Agriculture represents one of the major strengths of the economic sector in Brazil. The need to avoid economic losses because of insect pest populations is one of the greatest challenges faced by this sector. Insect pests have caused annual losses of US$12.0 billion to the Brazilian economy, of which approximately US$1.6 billion are because of exotic pest species. Furthermore, exotic insect species often show greater potential to cause harm than native species. In Brazil, since the late nineteenth century, 24 species of insect pests have been introduced into the country, and they have caused significant economic losses. Many of these species, including Bemisia tabaci, Hypothenemus hampei, Ceratitis capitata, Oryzophagus oryzae and Anthonomus grandis, are major crop pests, and they were accidentally introduced during trading of agricultural products. In this review, we present an overview of Brazilian agriculture, a brief history of the introduction of insect pests in the country and the Brazilian legislation on agricultural defence, and we estimate the economic losses caused to the Brazilian economy by the main insect pest species that have been introduced into Brazil over the last 112 years.
Com o objetivo de verificar a possibilidade de substituição de animais em aulas práticas, comparou-se o grau de aprendizagem entre duas turmas do curso de Medicina submetidas a aulas distintas, com e sem o uso de animais. Foram verificados, também, os sentimentos despertados pela presença destes animais. Os alunos ingressantes do curso de Medicina foram divididos em dois grupos, estabelecendo-se dois protocolos de aulas práticas, um deles com animais de laboratório e outro sem. O assunto, comum às duas aulas, refere-se ao estudo de técnicas citológicas. Ao final, foi entregue um questionário para avaliar as técnicas de aprendizagem, bem como os sentimentos vivenciados pela presença dos animais. Verificou-se que a curiosidade foi o sentimento mais freqüente em ambos os sexos, havendo um predomínio de sentimentos negativos entre as mulheres, diferentemente dos homens, nos quais predominaram sentimentos positivos e indiferença. As duas turmas apresentaram desempenho semelhante com relação às questões específicas. É preciso reavaliar as metodologias de várias aulas do curso médico, já que há evidências de que, na maioria das situações, o conhecimento pode ser obtido por meio de outras fontes, respeitando a vida animal e induzindo valores éticos aos alunos.
The sweet cassava cultivars BRS 396, BRS 397, BRS 398 and BRS 399, were selected through 27 participatory tests conducted at Distrito Federal, Brazil. Their agronomic performance and their high level of acceptance among producers qualify them as a new crop option for cultivation in the region.
Despite the importance of Dalbulus maidis (DeLong & Wolcott) (Hemiptera: Cicadellidae) as a vector of maize‐stunting pathogens, it is not understood how this leafhopper survives the maize off‐season in regions where overwintering hosts do not occur. We investigated migration and the use of alternate hosts as possible survival mechanisms for D. maidis during maize off‐season in Brazil. Dalbulus maidis populations were monitored with yellow sticky cards for 16–29 months in Anastácio (Mato Grosso do Sul State), in two farms with perennial pastures (Pasture1 and Pasture2), where maize had not been planted for >5 years, in a subsistence farm >20 km distant, where maize was annually planted (spring) (Maize1), and in Piracicaba (São Paulo State), where maize was grown year round (Maize2). RAPD‐PCR analysis of leafhoppers sampled on maize in two plots (Maize1 and Pasture1) at 15–20 and 110–120 days after germination was performed. Dalbulus maidis was trapped in the maize plots of all areas, but not in weedy or woody vegetation adjacent to the plots. Higher numbers were trapped throughout the year in Piracicaba, where maize was continuously grown under irrigation, and in the subsistence farm of Anastácio, where volunteer maize plants were available for long periods in the maize off‐season. In Anastácio farms, some population peaks were recorded in the absence of maize from midwinter to early spring, especially after soil plowing. RAPD‐PCR analysis showed that D. maidis populations sampled were genetically similar. Our data suggest that D. maidis uses a mixed strategy to survive the over‐season period in Brazil, in which part of the population overwinters locally on volunteer maize plants or nearby irrigated maize crops, whereas the other individuals migrate to colonize new maize crops in distant areas or regions. We hypothesize that immigrant D. maidis uses the contrast between plowed and vegetated soil as a visual cue for locating new maize crops.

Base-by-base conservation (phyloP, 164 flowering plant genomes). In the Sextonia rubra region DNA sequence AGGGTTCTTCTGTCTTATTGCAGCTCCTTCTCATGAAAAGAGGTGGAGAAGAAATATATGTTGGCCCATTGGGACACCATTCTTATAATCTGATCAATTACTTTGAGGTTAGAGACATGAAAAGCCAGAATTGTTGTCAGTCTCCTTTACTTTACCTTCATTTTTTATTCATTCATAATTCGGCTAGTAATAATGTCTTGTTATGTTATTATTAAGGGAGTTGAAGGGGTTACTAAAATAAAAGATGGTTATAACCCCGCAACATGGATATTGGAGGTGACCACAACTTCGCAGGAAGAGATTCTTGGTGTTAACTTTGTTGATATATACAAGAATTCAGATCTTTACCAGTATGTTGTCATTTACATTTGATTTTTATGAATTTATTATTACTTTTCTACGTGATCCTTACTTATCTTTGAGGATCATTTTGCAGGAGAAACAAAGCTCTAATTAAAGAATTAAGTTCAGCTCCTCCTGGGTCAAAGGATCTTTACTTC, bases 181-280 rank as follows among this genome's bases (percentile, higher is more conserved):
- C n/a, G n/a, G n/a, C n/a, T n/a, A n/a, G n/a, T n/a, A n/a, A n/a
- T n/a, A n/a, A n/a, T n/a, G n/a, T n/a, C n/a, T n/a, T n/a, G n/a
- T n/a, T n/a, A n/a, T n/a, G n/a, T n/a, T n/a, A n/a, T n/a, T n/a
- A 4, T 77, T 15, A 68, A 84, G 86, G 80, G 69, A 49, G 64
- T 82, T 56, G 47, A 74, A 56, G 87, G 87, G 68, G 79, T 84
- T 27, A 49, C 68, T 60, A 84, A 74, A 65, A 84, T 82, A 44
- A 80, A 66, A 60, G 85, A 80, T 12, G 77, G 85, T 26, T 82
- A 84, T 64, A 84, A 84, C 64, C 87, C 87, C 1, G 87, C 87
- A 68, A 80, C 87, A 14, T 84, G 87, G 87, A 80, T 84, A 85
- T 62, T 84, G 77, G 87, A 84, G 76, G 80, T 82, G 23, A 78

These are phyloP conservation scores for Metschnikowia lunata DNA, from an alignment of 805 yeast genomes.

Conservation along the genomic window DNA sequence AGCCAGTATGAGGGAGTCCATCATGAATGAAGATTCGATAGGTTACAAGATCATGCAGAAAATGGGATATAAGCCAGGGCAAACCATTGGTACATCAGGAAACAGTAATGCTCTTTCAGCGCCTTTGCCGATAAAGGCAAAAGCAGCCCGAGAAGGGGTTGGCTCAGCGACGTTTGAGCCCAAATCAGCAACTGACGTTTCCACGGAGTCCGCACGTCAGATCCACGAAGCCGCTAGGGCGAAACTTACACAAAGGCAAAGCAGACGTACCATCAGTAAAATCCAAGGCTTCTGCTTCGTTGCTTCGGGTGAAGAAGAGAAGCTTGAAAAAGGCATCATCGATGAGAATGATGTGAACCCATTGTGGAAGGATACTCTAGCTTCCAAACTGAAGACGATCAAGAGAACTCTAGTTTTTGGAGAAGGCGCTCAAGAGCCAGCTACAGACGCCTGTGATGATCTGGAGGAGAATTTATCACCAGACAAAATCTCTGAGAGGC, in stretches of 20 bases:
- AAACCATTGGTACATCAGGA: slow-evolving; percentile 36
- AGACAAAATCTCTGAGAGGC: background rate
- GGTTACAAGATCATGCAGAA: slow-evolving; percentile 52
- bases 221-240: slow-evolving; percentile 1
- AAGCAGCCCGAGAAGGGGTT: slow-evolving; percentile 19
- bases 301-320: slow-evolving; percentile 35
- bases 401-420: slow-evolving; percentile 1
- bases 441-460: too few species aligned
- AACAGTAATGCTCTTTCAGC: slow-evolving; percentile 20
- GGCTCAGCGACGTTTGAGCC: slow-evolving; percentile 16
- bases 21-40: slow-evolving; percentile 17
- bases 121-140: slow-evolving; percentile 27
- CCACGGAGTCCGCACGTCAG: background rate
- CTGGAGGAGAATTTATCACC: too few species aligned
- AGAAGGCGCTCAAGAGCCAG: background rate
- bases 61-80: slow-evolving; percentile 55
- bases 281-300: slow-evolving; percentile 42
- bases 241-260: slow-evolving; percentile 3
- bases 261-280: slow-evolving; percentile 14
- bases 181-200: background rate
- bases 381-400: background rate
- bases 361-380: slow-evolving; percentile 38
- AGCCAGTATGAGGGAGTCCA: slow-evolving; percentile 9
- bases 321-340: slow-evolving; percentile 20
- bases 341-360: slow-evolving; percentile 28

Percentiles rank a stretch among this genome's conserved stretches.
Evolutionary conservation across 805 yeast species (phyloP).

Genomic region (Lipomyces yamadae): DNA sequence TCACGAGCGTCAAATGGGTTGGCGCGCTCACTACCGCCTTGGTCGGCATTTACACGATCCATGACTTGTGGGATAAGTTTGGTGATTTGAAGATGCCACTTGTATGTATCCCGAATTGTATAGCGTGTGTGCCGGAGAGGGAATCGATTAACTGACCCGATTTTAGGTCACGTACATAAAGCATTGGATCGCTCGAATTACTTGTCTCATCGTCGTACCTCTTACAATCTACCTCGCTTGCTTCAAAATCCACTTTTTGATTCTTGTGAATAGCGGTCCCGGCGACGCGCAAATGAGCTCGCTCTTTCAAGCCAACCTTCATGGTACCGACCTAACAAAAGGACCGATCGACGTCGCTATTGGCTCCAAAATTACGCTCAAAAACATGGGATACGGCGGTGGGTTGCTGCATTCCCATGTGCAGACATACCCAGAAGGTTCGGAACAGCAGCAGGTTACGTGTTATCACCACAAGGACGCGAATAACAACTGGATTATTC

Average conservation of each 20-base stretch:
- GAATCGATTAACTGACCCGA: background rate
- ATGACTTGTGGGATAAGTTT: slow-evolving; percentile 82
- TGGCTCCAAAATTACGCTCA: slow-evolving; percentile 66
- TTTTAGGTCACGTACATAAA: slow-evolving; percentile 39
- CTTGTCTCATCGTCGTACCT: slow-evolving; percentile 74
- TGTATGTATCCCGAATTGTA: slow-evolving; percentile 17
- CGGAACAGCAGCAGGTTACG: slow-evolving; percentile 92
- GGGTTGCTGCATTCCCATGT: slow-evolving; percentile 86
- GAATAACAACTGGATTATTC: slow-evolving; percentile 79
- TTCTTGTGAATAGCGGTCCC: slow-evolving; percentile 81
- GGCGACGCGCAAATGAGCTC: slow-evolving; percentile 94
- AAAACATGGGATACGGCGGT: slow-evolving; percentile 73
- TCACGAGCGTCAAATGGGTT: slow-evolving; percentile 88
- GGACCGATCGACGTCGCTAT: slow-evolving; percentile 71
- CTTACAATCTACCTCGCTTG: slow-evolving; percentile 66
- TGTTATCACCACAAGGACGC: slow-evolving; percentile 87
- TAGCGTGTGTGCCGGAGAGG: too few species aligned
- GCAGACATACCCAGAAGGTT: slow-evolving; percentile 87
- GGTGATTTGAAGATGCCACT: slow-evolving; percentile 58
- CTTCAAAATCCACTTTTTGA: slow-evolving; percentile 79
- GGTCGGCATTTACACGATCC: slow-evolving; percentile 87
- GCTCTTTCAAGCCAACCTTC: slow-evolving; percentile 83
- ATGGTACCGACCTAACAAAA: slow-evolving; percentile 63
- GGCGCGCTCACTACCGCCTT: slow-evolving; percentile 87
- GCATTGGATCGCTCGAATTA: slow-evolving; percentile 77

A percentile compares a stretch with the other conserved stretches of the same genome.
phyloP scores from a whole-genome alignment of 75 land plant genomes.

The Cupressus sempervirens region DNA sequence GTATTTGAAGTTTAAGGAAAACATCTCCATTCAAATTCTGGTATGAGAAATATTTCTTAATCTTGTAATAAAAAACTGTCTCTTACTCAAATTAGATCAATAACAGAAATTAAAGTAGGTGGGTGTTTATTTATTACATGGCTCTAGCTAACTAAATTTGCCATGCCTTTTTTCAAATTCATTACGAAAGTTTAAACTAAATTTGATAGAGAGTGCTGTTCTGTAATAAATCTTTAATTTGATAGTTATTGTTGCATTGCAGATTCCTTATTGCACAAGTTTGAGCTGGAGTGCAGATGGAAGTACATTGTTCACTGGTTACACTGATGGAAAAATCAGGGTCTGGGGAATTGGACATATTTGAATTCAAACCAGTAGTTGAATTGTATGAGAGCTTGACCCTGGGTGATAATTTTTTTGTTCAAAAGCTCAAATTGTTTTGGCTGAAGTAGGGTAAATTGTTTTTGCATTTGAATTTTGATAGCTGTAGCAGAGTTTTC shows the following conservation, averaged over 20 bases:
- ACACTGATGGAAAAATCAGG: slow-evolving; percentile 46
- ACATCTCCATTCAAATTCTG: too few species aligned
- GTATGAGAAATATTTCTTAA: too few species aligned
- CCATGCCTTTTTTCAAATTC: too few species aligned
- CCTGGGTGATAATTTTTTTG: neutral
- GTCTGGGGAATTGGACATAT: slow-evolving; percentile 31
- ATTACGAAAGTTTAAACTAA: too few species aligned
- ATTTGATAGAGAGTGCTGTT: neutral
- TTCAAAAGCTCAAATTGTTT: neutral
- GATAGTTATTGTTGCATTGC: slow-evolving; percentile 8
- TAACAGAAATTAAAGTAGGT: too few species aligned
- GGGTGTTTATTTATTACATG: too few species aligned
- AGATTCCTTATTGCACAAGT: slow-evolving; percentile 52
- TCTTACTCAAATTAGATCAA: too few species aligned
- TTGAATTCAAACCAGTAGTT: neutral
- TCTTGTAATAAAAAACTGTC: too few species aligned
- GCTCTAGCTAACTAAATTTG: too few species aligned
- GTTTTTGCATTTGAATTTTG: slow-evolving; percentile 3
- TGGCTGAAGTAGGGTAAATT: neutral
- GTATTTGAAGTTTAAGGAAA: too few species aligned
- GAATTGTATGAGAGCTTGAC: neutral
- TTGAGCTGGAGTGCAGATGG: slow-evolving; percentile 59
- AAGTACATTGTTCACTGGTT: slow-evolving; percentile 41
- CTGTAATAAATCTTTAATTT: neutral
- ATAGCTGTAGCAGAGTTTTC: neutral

Populations of Dalbulus maidis (DeLong and Wolcott) from the northeastern and central-southern regions of Brazil differ morphologically, suggesting that they could be genetically isolated. Here we used the random amplified polymorphic DNA (RAPD)-polymerase chain reaction (PCR) technique to estimate genetic structuring of this leafhopper species among five geographically distant localities across those regions and to estimate gene flow between populations. Ten specimens were sampled per population and genotyped with RAPD markers generated from amplification with nine oligonucleotides. The percentage of polymorphic loci was 78% in relation to the total number of amplified loci, and genetic similarity either between or within populations was higher than 0.72. Cluster analysis grouped specimens from the northeastern population (Mossoró/RN) into a single group, whereas central-southern specimens were not grouped in relation to their places of origin. Overall, the genetic subdivision index (Fst) was low (or= 0.192 and Nm
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